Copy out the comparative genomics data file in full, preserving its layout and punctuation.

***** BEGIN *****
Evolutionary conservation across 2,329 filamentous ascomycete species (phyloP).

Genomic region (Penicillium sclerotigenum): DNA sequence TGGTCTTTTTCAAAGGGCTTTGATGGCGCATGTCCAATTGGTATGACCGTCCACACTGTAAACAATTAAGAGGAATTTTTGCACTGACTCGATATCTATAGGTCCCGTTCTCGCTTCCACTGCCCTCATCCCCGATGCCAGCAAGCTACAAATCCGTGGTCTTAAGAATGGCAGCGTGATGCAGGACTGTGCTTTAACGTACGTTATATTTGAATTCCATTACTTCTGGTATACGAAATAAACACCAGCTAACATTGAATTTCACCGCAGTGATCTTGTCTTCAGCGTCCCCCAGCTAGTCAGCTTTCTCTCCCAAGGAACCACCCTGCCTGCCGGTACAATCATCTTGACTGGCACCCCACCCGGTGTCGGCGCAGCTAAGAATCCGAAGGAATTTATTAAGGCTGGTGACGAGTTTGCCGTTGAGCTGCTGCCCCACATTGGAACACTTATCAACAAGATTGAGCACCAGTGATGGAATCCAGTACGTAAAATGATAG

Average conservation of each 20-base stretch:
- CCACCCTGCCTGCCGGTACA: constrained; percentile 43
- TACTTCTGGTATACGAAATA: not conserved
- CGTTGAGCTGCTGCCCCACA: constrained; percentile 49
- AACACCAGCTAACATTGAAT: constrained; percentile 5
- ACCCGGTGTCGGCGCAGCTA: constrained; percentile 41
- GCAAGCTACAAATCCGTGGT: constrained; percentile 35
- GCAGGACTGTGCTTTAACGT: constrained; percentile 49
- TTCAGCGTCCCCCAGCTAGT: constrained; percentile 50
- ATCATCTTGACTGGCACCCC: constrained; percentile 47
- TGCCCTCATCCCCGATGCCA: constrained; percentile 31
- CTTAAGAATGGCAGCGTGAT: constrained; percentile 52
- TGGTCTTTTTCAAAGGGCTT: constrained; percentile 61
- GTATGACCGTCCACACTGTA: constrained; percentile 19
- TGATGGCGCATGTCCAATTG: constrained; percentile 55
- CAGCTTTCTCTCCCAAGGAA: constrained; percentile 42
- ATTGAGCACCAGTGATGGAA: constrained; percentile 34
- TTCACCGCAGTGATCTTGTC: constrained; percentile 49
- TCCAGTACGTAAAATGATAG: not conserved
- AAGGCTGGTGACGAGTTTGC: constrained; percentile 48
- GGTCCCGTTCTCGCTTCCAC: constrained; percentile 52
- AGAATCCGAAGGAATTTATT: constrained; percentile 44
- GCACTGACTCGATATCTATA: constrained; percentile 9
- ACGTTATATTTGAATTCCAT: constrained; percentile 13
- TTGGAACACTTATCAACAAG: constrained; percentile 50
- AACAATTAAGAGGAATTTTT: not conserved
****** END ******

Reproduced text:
Evolutionary conservation across 2,329 filamentous ascomycete species (phyloP).

Genomic region (Penicillium sclerotigenum): DNA sequence TGGTCTTTTTCAAAGGGCTTTGATGGCGCATGTCCAATTGGTATGACCGTCCACACTGTAAACAATTAAGAGGAATTTTTGCACTGACTCGATATCTATAGGTCCCGTTCTCGCTTCCACTGCCCTCATCCCCGATGCCAGCAAGCTACAAATCCGTGGTCTTAAGAATGGCAGCGTGATGCAGGACTGTGCTTTAACGTACGTTATATTTGAATTCCATTACTTCTGGTATACGAAATAAACACCAGCTAACATTGAATTTCACCGCAGTGATCTTGTCTTCAGCGTCCCCCAGCTAGTCAGCTTTCTCTCCCAAGGAACCACCCTGCCTGCCGGTACAATCATCTTGACTGGCACCCCACCCGGTGTCGGCGCAGCTAAGAATCCGAAGGAATTTATTAAGGCTGGTGACGAGTTTGCCGTTGAGCTGCTGCCCCACATTGGAACACTTATCAACAAGATTGAGCACCAGTGATGGAATCCAGTACGTAAAATGATAG

Average conservation of each 20-base stretch:
- CCACCCTGCCTGCCGGTACA: constrained; percentile 43
- TACTTCTGGTATACGAAATA: not conserved
- CGTTGAGCTGCTGCCCCACA: constrained; percentile 49
- AACACCAGCTAACATTGAAT: constrained; percentile 5
- ACCCGGTGTCGGCGCAGCTA: constrained; percentile 41
- GCAAGCTACAAATCCGTGGT: constrained; percentile 35
- GCAGGACTGTGCTTTAACGT: constrained; percentile 49
- TTCAGCGTCCCCCAGCTAGT: constrained; percentile 50
- ATCATCTTGACTGGCACCCC: constrained; percentile 47
- TGCCCTCATCCCCGATGCCA: constrained; percentile 31
- CTTAAGAATGGCAGCGTGAT: constrained; percentile 52
- TGGTCTTTTTCAAAGGGCTT: constrained; percentile 61
- GTATGACCGTCCACACTGTA: constrained; percentile 19
- TGATGGCGCATGTCCAATTG: constrained; percentile 55
- CAGCTTTCTCTCCCAAGGAA: constrained; percentile 42
- ATTGAGCACCAGTGATGGAA: constrained; percentile 34
- TTCACCGCAGTGATCTTGTC: constrained; percentile 49
- TCCAGTACGTAAAATGATAG: not conserved
- AAGGCTGGTGACGAGTTTGC: constrained; percentile 48
- GGTCCCGTTCTCGCTTCCAC: constrained; percentile 52
- AGAATCCGAAGGAATTTATT: constrained; percentile 44
- GCACTGACTCGATATCTATA: constrained; percentile 9
- ACGTTATATTTGAATTCCAT: constrained; percentile 13
- TTGGAACACTTATCAACAAG: constrained; percentile 50
- AACAATTAAGAGGAATTTTT: not conserved